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14.7.1 Reference burst
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The reference burst that marks the beginning of a frame is subdivided into time slots or channels used for various functions. These will differ in detail for different networks, but Fig. 14.13 shows some of the basic channels that are usually provided. These can be summarized as follows: Guard time (G). A guard time is necessary between bursts to prevent the bursts from overlapping. The guard time will vary from burst to burst depending on the accuracy with which the various bursts can be positioned within each frame.
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Carrier and bit-timing recovery (CBR). To perform coherent demodulation of the phase-modulated carrier, as described in Secs. 10.7 and 10.8, a coherent carrier signal must first be recovered from the burst. An unmodulated carrier wave is provided during the first part of the CBR time slot. This is used as a synchronizing signal for a local oscillator at the detector, which then produces an output coherent with the carrier wave. The carrier in the subsequent part of the CBR time slot is modulated by a known phase-change sequence which enables the bit timing to be recovered. Accurate bit timing is needed for the operation of the sample-and-hold function in the detector circuit (see Figs. 10.13 and 10.23). Carrier recovery is described in more detail in Sec. 14.7.3. Burst code word (BCW). (Also known as a unique word.) This is a binary word, a copy of which is stored at each earth station. By comparing the incoming bits in a burst with the stored version of the BCW, the receiver can detect when a group of received bits matches the BCW, and this in turn provides an accurate time reference for the burst position in the frame. A known bit sequence is also carried in the BCW, which enables the phase ambiguity associated with coherent detection to be resolved. Station identification code (SIC). This identifies the transmitting station. Figure 14.14 shows the makeup of the reference bursts used in some of the INTELSAT networks. The numbers of symbols and the corresponding time intervals allocated to the various functions are shown. In addition to the channels already described, a coordination and delay channel or CDC (sometimes referred to as the control and delay channel) is provided. This channel carries the identification number of the earth station being addressed and various codes used in connection with the acquisition and synchronization of bursts at the addressed earth station. It is also necessary for an earth station to know the propagation time delay to the satellite to implement burst acquisition and synchronization. In the INTELSAT system, the propagation delay is computed from measurements made at the reference station and transmitted to the earth station in question through the coordination and delay channel. The other channels in the INTELSAT reference burst are the following: TTY: telegraph order-wire channel, used to provide telegraph communications between earth stations. SC: service channel which carries various network protocol and alarm messages. VOW: voice-order-wire channel used to provide voice communications between earth stations. Two VOW channels are provided.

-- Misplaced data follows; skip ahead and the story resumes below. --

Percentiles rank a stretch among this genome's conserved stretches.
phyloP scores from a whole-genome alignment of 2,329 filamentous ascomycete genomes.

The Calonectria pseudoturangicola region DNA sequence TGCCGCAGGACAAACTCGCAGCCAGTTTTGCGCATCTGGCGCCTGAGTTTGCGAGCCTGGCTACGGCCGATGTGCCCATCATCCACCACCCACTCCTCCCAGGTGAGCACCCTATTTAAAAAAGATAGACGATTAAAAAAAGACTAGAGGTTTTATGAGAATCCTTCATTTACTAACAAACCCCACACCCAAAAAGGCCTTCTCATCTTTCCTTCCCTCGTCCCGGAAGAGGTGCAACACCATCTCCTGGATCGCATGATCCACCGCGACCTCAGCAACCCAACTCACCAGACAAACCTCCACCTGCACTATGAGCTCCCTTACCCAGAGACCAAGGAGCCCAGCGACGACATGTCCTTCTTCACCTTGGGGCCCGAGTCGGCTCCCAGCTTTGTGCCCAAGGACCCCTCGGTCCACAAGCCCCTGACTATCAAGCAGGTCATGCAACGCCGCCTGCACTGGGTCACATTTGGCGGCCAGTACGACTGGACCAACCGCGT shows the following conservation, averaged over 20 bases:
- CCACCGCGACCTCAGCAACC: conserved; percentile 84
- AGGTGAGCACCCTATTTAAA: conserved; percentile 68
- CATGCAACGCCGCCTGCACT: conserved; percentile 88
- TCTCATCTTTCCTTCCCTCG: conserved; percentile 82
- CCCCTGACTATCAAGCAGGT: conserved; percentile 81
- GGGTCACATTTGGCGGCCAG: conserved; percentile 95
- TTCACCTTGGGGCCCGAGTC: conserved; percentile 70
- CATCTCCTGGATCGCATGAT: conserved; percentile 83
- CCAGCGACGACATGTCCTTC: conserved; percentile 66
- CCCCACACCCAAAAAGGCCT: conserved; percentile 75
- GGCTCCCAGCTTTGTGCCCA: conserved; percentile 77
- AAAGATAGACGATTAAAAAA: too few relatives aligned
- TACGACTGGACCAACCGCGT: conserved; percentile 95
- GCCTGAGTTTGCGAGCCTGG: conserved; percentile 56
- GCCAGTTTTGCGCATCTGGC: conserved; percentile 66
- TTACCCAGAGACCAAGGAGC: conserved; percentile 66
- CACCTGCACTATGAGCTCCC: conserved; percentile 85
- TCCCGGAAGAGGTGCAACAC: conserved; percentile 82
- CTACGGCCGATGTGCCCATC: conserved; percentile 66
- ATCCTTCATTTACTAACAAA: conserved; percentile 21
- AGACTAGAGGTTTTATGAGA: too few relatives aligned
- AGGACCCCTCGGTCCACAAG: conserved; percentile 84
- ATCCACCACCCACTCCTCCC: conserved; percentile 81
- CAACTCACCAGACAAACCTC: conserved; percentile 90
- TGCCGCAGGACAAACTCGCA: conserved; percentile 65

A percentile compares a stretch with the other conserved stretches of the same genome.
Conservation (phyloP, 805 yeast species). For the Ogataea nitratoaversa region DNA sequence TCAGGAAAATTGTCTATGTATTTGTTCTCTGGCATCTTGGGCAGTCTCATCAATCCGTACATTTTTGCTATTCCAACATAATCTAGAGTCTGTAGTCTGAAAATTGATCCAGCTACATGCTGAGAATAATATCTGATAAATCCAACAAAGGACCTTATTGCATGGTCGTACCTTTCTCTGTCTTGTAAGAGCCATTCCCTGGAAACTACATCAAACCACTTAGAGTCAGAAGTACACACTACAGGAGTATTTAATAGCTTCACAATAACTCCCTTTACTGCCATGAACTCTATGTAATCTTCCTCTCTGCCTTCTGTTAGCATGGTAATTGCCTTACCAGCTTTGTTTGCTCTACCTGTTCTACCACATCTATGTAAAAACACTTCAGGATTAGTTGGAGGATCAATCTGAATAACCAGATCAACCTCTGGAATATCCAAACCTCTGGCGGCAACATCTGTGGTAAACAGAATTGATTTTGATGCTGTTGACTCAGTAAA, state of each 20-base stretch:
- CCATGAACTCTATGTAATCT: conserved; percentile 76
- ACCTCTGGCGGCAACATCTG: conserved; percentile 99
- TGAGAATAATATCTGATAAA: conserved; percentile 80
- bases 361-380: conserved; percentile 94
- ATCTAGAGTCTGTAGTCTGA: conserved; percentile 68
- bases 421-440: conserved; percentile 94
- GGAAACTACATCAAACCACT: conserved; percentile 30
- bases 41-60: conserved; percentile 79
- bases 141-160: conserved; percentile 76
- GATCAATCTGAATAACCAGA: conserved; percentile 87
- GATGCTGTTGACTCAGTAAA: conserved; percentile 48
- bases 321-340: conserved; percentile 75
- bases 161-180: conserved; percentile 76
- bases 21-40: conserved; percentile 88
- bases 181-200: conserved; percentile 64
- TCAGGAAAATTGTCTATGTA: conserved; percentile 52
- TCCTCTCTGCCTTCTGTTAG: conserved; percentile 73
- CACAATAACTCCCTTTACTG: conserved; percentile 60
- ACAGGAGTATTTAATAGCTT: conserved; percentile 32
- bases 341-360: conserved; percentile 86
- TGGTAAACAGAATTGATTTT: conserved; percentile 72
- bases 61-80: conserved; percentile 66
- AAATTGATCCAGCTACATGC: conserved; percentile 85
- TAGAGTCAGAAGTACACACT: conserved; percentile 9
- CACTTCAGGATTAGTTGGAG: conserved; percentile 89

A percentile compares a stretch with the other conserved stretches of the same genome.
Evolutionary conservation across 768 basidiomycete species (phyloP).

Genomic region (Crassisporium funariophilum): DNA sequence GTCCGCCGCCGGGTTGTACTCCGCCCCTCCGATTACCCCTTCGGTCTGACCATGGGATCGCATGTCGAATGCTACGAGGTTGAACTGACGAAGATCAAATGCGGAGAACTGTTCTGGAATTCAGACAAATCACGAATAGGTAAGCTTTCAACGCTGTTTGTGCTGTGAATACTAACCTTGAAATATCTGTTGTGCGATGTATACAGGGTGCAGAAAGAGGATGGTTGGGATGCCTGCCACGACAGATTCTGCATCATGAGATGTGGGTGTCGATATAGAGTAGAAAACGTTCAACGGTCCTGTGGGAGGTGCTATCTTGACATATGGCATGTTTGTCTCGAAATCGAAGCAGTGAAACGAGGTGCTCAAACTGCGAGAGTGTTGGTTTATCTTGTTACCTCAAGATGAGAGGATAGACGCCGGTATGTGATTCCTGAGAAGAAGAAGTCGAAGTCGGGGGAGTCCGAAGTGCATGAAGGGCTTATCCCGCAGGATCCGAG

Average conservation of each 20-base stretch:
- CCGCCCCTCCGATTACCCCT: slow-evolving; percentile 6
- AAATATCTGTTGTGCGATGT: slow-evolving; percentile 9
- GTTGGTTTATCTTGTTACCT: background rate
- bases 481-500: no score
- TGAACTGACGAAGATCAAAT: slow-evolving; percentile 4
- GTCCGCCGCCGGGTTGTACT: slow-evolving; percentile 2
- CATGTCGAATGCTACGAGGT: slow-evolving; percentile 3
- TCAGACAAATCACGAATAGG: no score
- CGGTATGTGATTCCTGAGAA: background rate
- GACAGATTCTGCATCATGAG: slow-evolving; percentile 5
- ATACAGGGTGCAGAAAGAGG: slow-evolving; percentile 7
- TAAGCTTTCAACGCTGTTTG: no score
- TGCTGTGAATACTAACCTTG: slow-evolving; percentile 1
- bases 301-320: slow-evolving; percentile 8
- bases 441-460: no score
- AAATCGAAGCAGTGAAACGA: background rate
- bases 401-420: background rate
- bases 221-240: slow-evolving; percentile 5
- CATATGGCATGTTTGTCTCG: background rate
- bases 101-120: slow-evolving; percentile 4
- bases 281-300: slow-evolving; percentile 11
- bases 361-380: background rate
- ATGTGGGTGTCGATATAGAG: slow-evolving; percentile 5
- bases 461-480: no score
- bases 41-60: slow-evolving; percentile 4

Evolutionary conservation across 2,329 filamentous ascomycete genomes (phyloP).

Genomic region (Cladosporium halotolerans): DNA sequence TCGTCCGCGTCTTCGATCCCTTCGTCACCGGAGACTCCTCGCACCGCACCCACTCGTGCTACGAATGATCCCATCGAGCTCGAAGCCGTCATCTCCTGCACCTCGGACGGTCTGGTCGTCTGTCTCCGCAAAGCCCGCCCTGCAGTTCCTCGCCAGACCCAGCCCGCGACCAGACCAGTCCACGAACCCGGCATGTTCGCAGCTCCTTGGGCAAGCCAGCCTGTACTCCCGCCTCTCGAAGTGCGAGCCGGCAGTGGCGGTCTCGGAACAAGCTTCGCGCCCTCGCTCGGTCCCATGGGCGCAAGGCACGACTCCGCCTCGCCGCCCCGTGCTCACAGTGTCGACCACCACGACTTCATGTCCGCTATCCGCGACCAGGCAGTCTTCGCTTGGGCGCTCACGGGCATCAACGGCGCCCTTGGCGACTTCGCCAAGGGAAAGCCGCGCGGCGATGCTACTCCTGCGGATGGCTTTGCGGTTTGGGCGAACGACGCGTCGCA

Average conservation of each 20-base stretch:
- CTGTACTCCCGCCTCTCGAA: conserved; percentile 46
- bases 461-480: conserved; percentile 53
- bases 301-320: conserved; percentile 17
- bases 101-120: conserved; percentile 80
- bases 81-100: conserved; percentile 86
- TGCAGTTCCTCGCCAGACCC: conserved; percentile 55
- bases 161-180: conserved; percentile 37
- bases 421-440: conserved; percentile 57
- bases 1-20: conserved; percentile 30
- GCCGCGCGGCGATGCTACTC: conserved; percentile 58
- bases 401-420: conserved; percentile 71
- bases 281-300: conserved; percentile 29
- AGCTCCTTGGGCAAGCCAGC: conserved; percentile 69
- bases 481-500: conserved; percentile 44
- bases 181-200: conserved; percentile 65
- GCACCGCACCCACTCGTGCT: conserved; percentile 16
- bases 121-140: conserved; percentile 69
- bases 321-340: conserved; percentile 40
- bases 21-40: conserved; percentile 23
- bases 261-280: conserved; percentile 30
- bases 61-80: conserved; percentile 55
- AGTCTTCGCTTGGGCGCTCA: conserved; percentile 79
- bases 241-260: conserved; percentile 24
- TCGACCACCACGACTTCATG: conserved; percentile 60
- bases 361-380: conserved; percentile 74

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Figure 14.14 (a) Intelsat 2-ms frame; (b) composition of the reference burst R; (c) composition of the preamble P. (QPSK modulation is used, giving 2 bits per symbol. Approximate time intervals are shown.)
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14.7.2 Preamble and postamble
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The preamble is the initial portion of a traffic burst that carries information similar to that carried in the reference burst. In some systems the channel allocations in the reference bursts and the preambles are identical. No traffic is carried in the preamble. In Fig. 14.13, the only difference between the preamble and the reference burst is that the preamble provides an orderwire (OW) channel. For the INTELSAT format shown in Fig. 14.14, the preamble differs from the reference burst in that it does not provide a CDC. Otherwise, the two are identical. As with the reference bursts, the preamble provides a carrier and bit-timing recovery channel and also a burst-code-word channel for burst-timing purposes. The burst code word in the preamble of a traffic burst is different from the burst code word in the reference bursts, which enables the two types of bursts to be identified. In certain phase detection systems, the phase detector must be allowed time to recover from one burst before the next burst is received by it. This is termed decoder quenching, and a time slot, referred to as a postamble, is allowed for this function. The postamble is shown as Q in Fig. 14.13. Many systems are designed to operate without a postamble.
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